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Man's Search for Meaning: An Introduction to Logotherapy Audio CD – Unabridged, 1 March 2008
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About the Author
Viktor E. Frankl (1905-1997) was an Austrian neurologist and psychiatrist as well as a Holocaust survivor. He was the founder of logotherapy and existential analysis. He published more than thirty books, lectured and taught seminars all over the world, and received twenty-nine honorary doctorate degrees.
Simon Vance is an award-winning actor and an AudioFile Golden Voice with over forty Earphones Awards. He has won thirteen prestigious Audie Awards and was Booklist's very first Voice of Choice in 2008. He has narrated more than eight hundred audiobooks over almost thirty years, beginning when he was a radio newsreader for the BBC in London.
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"We who lived in the concentration camps can remember the men who walked through the huts comforting others, giving away their last piece of bread. They may have been few in number, but they offer sufficient proof that everything can be taken from a man but one thing: the last of the human freedoms--to choose one's attitude in any given set of circumstances, to choose one's own way."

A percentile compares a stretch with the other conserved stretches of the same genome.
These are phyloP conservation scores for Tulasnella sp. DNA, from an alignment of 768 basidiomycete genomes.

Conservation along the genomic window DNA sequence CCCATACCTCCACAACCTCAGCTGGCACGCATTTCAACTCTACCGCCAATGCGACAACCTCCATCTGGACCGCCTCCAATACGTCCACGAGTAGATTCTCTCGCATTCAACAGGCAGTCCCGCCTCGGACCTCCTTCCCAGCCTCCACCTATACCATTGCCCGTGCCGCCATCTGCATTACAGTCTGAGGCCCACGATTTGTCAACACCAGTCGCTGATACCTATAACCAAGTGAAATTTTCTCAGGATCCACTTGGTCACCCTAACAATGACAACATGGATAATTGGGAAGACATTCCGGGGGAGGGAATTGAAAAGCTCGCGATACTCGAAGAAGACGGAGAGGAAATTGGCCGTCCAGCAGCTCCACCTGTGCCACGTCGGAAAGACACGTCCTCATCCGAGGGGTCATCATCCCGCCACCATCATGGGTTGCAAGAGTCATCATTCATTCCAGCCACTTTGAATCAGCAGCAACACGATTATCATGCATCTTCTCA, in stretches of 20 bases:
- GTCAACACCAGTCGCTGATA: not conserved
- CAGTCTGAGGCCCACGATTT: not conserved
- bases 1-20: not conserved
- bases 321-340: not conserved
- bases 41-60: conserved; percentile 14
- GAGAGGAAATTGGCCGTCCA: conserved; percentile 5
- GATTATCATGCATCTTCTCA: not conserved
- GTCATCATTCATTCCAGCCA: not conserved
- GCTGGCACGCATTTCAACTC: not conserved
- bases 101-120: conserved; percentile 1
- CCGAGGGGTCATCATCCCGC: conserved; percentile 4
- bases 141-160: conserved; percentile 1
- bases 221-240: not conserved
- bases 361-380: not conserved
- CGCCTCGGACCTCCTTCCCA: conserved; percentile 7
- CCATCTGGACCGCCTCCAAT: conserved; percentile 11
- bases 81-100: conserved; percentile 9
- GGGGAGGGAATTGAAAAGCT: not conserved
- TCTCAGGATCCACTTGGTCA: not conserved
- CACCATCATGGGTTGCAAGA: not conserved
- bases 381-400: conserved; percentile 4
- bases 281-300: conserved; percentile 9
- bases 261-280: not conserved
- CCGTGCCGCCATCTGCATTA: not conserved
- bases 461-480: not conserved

Truly a must read for people as soon as they are old enough to understand it--perhaps mid teenage years.
Author Viktor Frankl (1905-97) was an internationally known psychiatrist, author, and survivor of multiple World War II concentration camps. He is considered the founder of logotherapy, a branch of clinical psychology that focuses on each person exploring their own personal "meaning of life."
The book, which Frankl remarkably wrote in just nine days, is divided into two parts:
• The first section recounts his experiences and observations from the concentration camps. He candidly recounts a range of horrors he witnessed and tries to explain why he believes some people were destined to survive, while others were not. While these stories are painful to read (and I had to take a break at times), for me, this was the MOST compelling part of the book.
• The second section is more Frankl's explanation of logotherapy as a therapy technique. It is dense and reads much like a textbook.
But the reason I will recommend this book is the value I see in Frankl's treatment approach. Because instead of concentrating on a person's past traumas and explaining their impact on current behavior (as many types of therapies do), Frankl asks patients to concentrate on the future, using the power of their mind to reshape and reframe their lives. In this, he seems very forward thinking, especially since he came up with the basics of logotherapy in the 1930s, long before medical science recognized the value of "positive thinking" in treating diseases of the body. Well, this book convinced me that it appears "positive thinking" can also help treat many conditions of the mind.